A RAND review of gun studies, updated in 2020, concluded there is “inconclusive evidence for the effect of assault weapon bans on mass shootings. “We don’t think there are great studies available yet to state the effectiveness of assault weapons bans,” Andrew Morral, a RAND senior behavioral scientist who led the project, told in a phone interview. “That’s not to say they aren’t effective. The research we reviewed doesn’t provide compelling evidence one way or the other.


“Did the assault weapons ban of 1994 bring down mass shootings? Here's what the data tells us,” by Michael J. Klein, Clinical Assistant Professor of Surgery, New York University, June 8, 2022

“Before the 1994 ban:

From 1981 – the earliest year in our analysis – to the rollout of the assault weapons ban in 1994, the proportion of deaths in mass shootings in which an assault rifle was used was lower than it is today. Yet in this earlier period, mass shooting deaths were steadily rising.

During the 1994-2004 ban:

In the years after the assault weapons ban went into effect, the number of deaths from mass shootings fell, and the increase in the annual number of incidents slowed down.

“Breaking the data into absolute numbers, between 2004 and 2017 – the last year of our analysis – the average number of yearly deaths attributed to mass shootings was 25, compared with 5.3 during the 10-year tenure of the ban and 7.2 in the years leading up to the prohibition on assault weapons.” (Above Yahoo reference)

It is also important to note that our analysis cannot definitively say that the assault weapons ban of 1994 caused a decrease in mass shootings, nor that its expiration in 2004 resulted in the growth of deadly incidents in the years since.”


May 22, 2022 - “While the assault weapons ban may not have reduced the number of mass shootings….”

(Since I do not have a subscription to the Washington Post, I could not read the entire article. The above partial sentence appeared on a search.)


May 26, 2022 — “Assault-weapons bans and other familiar proposals would have little effect, and therefore have lukewarm public support.” (Since I do not have a subscription to the Washington Post, I could not read the entire article. The above partial sentence appeared on a search.)

After reading the six parts series on the “Effects of the Assault Weapons Ban,” do you agree or disagree with the conclusions of Wikipedia?

“The scientific consensus among criminologists and other researchers is that the ban had little to no effect on overall criminal activity, firearm deaths, or the lethality of gun crimes. Studies have found that the overwhelming majority of gun crimes are committed with weapons which are not covered by the Assault Weapon Ban, and that assault weapons [AR-15 style rifles] are less likely to be used in homicides than other weapons. There is tentative evidence that the frequency of mass shootings may have slightly decreased while the ban was in effect, but research is inconclusive, with independent researchers finding conflicting results.”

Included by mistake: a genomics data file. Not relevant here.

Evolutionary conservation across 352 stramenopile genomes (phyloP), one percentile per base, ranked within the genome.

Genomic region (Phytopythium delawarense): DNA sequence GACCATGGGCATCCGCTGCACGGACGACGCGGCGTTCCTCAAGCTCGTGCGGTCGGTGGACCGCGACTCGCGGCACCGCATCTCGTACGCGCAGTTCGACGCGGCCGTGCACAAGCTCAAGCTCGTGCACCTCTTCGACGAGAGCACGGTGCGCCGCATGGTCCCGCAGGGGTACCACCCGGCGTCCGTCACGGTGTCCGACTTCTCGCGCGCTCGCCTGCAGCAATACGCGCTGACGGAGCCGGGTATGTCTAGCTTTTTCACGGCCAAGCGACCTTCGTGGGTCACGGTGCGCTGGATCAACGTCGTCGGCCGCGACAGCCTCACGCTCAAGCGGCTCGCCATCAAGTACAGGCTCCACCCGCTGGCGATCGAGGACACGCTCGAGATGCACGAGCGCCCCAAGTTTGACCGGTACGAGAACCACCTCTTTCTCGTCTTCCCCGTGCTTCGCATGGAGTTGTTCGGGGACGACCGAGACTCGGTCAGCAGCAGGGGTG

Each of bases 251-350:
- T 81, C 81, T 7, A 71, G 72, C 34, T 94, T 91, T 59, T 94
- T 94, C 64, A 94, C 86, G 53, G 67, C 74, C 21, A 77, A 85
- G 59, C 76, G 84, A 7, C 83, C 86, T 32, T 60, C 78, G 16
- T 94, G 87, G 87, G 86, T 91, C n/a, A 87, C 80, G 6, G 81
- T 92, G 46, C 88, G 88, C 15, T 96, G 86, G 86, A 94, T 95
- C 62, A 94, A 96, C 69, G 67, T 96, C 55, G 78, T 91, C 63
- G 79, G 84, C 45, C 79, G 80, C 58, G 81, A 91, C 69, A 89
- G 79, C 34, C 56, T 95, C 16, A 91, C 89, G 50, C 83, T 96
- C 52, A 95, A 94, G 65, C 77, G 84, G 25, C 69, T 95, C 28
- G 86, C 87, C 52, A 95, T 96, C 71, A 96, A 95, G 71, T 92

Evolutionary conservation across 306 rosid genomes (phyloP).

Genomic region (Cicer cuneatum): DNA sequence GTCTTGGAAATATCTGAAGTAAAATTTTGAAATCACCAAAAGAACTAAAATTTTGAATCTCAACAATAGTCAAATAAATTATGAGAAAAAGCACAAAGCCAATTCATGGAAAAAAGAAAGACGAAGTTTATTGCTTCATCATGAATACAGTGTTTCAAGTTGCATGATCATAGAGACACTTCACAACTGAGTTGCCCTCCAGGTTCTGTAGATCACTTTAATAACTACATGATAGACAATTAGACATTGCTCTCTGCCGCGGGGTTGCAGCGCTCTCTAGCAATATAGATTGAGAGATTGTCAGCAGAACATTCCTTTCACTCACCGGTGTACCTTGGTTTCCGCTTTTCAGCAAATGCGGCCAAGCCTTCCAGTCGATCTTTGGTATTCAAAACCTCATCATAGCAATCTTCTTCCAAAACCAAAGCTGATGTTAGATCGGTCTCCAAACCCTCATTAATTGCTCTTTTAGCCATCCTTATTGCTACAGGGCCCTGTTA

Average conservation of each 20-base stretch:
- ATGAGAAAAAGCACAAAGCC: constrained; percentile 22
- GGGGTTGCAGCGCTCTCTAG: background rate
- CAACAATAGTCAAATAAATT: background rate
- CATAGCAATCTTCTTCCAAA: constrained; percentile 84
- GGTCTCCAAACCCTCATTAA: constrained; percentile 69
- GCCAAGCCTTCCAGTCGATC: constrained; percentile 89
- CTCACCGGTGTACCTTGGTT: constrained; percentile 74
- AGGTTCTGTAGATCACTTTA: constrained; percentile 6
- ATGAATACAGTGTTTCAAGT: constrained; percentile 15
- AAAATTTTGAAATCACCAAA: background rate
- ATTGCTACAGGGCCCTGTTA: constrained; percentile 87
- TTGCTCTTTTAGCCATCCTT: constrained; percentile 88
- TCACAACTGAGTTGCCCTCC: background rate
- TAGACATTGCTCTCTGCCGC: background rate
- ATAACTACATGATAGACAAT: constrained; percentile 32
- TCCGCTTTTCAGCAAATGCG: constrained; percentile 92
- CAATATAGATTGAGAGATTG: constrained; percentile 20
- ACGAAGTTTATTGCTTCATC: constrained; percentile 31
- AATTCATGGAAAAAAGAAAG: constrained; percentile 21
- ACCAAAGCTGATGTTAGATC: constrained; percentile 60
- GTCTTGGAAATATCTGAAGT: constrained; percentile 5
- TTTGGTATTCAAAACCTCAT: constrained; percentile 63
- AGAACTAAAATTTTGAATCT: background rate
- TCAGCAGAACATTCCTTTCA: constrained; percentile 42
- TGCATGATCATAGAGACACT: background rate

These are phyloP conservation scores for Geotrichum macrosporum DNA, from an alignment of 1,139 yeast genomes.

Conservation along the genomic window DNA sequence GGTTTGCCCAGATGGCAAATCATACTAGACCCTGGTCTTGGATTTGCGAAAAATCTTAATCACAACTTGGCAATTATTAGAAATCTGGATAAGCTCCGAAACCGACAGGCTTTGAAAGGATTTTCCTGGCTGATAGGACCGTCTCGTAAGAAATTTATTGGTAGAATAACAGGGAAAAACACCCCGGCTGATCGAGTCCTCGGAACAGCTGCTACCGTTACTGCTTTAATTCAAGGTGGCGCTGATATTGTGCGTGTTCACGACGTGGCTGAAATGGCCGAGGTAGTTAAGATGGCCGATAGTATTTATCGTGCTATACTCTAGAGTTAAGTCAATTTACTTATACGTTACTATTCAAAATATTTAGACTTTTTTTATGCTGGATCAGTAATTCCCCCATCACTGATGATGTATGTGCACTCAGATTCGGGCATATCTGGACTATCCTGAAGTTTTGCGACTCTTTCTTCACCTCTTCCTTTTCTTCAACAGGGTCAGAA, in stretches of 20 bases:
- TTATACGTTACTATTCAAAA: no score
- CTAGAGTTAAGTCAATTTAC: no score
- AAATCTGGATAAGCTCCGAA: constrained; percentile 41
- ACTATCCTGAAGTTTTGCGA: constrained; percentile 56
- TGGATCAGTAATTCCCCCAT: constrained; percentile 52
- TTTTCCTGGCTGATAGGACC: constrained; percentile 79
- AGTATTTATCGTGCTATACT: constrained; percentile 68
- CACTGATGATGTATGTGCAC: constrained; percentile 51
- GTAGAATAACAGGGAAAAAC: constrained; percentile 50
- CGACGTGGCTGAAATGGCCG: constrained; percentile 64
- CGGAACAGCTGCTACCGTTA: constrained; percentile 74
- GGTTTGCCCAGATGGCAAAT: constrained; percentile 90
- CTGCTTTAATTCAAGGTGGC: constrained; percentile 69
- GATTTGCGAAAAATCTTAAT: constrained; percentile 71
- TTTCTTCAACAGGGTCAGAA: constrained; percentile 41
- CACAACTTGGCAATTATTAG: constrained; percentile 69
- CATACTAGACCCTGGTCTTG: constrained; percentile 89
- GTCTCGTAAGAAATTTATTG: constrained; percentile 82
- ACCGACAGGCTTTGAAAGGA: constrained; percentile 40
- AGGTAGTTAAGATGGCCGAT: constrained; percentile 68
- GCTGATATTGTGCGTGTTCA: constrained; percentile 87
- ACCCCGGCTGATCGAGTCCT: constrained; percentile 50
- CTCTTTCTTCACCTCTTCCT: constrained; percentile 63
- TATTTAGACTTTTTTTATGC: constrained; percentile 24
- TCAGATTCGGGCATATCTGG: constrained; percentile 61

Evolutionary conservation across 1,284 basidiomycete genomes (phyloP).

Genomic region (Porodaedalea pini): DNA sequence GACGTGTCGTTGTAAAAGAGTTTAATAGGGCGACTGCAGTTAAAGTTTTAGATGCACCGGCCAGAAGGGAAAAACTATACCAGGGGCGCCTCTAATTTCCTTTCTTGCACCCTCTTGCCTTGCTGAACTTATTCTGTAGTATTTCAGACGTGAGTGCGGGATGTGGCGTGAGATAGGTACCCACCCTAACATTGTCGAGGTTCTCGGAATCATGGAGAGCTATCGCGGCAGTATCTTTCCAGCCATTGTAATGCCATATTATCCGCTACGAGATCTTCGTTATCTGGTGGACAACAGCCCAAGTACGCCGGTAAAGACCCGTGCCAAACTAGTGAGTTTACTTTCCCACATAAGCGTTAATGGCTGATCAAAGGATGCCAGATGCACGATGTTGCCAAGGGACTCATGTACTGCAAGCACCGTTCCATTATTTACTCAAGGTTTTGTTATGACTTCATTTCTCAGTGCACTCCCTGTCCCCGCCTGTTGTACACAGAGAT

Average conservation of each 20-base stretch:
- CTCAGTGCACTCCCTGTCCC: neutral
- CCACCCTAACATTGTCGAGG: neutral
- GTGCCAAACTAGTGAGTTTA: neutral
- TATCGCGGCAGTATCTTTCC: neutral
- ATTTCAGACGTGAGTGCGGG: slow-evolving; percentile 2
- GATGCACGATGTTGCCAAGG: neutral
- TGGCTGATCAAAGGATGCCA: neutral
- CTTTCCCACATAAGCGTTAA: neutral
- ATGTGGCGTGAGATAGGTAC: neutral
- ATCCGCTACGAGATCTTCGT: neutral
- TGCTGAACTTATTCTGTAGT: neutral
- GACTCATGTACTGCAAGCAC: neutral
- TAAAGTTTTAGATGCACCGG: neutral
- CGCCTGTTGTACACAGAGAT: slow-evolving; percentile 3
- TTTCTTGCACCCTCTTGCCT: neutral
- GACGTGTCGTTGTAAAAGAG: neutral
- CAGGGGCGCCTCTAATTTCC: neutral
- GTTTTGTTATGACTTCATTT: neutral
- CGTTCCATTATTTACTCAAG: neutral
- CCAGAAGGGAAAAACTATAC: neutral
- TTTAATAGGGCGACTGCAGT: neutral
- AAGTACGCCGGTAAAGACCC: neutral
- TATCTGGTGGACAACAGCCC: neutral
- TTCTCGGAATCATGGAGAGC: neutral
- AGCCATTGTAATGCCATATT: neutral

Red Flag law

While not directly associated with the 1994 Assault Weapons Ban, Red Flag laws are becoming increasing popular. The “Bipartisan Safer Communities Act” was signed into law by President Joe Biden on June 25, 2022. Gun safety laws in the bill include extended background checks for gun purchasers under 21, clarification of Federal Firearms License requirements, [and]funding for state red flag laws. JAMA Netw Open “Firearm Violence Following the Implementation of California’s Gun Violence Restraining Order Law,” 5 April 2022 by Veronica A. Pear, PhD, Garen J. Wintemute, MD, Nicholas P. Jewell, PhD, and Jennifer Ahern, PhD

“California’s [2016] gun violence restraining order (GVRO) law, [red flag law] implemented beginning in 2016, allows for people at high risk of harming themselves or others with a firearm to be temporarily disarmed and prevented from purchasing firearms for 3 weeks to 1 year; many states have recently enacted similar [red flag] laws.

[Purpose of the study] To determine whether implementation of the California GVRO law was associated with decreased rates of firearm assault or firearm self-harm in a large metropolitan county between 2016 and 2019.

[Conclusion]…the gun violence restraining order law was not significantly associated with a reduction in firearm violence of any kind during its first 4 years of implementation, 2016 to 2019.”

The next blog will be about “Delirium.” If you’re like me, I never heard of it until I got it. It’s important that everyone read the next blog because it might affect you or a loved one,